North Carolina State University7NR2717212437NR
University of Western Ontario5NR2821262317NR
University of Missouri – St. Louis6NR2928342931NR
Colorado State University4NR30372236114
Florida International University5NR3127252822NR
University of Houston5NR32158151212
Clemson University6NR3339173333NR
Wayne State University8NR3423152539NR
De Paul University5NR3525313426NR
University of Albany, SUNY3NR363030374NR
University of Guelph7NR37353939402
Auburn University3NR384035385NR
Ohio University2NR392433321NR
Illinois Institute of Technology5NR40313240306
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Pursuit of Inbox Zero Destroyed My Research Productivity

2014 August 7
tags: ,
by Richard N. Landers

If you haven’t heard of it, inbox zero is an email management technique where you pursue an inbox clear of messages. You can accomplish this by doing one of five things to each message each time you go through your inbox or as messages arrive: delete, delegate, respond, defer, or do.

Both the strength and challenge of inbox zero is that it encourages you to “do” whenever an email comes in if that email is doable. If it’s junk, trash it.  If it doesn’t require a response but you might need it later, file it. If it just requires a reply email, send it.  If it’s about something that will only take 10 minutes (maybe 20 or 30, depending on the complexity of emails you usually get), just do it then. What’s left me are things that will take a substantial amount of time to deal with, in which case you can set a reminder to return to that email at a specific day and time in the future when you can schedule it in.

In following this approach, I imagined this left my graduate students wondering why in some cases I respond to their email in 5 minutes, and other times, in 2 days.  Well, there’s your reason.

The inbox zero technique was actually my default strategy with email since before the start of graduate school, before I knew it had a name. I always found it a little baffling that people would allow hundreds or thousands of messages to pile up in their accounts. How would you possibly keep track of what needed doing? Since at least 2003, I’ve sorted read/dealt with emails into folders as soon as they were “dealt with.” Occasionally, I would hit the state of inbox zero (the goal of the inbox zero technique), where your inbox is literally empty. Rare, but it would happen. Mostly during the summer.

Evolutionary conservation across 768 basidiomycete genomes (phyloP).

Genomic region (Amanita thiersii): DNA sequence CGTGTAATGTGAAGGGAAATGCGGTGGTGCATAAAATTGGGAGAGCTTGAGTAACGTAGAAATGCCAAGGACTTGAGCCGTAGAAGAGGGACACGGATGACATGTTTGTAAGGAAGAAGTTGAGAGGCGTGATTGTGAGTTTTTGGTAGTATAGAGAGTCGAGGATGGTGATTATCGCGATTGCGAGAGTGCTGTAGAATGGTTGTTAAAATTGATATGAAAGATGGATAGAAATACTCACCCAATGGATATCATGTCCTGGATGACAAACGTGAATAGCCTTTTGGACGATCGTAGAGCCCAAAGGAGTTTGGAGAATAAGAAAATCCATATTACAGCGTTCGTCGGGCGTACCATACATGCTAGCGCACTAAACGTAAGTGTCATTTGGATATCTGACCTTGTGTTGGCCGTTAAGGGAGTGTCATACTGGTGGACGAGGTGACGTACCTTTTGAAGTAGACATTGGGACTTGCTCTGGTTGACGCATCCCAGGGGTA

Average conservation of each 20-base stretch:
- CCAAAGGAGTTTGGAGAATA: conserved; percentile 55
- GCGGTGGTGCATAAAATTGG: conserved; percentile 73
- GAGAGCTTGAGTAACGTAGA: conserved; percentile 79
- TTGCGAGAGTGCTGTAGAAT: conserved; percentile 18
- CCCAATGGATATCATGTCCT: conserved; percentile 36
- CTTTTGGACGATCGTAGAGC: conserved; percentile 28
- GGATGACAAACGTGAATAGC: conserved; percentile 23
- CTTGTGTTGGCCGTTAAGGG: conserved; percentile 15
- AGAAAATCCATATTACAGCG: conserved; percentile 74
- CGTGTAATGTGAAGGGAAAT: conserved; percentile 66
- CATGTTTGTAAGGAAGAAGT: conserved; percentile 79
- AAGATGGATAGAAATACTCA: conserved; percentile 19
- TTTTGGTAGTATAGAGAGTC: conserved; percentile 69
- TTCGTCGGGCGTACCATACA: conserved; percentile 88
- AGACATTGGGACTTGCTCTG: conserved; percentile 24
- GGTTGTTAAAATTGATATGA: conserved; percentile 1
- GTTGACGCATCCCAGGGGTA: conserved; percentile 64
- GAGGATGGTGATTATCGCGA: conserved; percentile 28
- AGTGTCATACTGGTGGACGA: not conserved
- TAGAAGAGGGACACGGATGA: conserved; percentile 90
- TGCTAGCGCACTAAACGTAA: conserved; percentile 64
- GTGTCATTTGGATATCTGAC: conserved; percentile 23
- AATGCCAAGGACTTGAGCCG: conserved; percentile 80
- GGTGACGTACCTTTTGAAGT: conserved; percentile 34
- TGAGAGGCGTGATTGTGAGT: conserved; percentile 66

The problem with inbox zero as a goal for research faculty is that you rarely have an email that says “go do research,” which means research became the thing I did after inbox zero was reached.  This ended up pushing me into a weird cycle for a few years: I would get all my service done (article peer review, committee work), I would get all my teaching done (class is a hard deadline), I would be active in mentoring (graduate students send emails, so those emails end up being “done”), and I would end up with a large number of research studies being run by graduate students (the consequence of those graduate student emails and subsequent meetings), but I would only be able to get one or two article manuscripts out each year.

It might seem odd that I had so many studies running yet relatively little actual writing going on.  That is because inbox zero as a time management technique really only requires you to act on your incoming emails; if it’s not in an email, it’s not “to do.”  And when your day is full of 10- to 20-minute tasks, it becomes difficult to find a stretch of time for writing while inbox zero remains a few emails away.

Critically, over a few years, I also learned an important related lesson: quick responses to emails bring more emails.  Where I might respond to 30 emails per day if I responded to them in a single daily batch, my pursuit of inbox zero resulted in maybe 50 emails per day instead.  That adds up, and quickly.

To deal with both of these problems, I’ve now instituted a modified inbox zero approach, which I think of as inbox zero with pause days.  Each week, I set aside at least one (and preferably two) days, which are reserved for writing.  On pause days, I don’t keep my email program open.  I check once every hour or two, on purpose, and I put my phone out of reach.  When I do read email, I don’t follow my normal inbox zero approach. Instead, I cut “do” from the list. Anything that will take more than a simple delete, file, or return email doesn’t get done that day. Period.

This has resulted in a remarkable increase in my ability to write, which is important, because I ended up with 6+ datasets that needed writing up. Changing my approach this year has resulted in a dramatic change, going from 1-2 publications per year up to 5 articles and chapters currently in press and 3 under review. And I still have 4 datasets to go!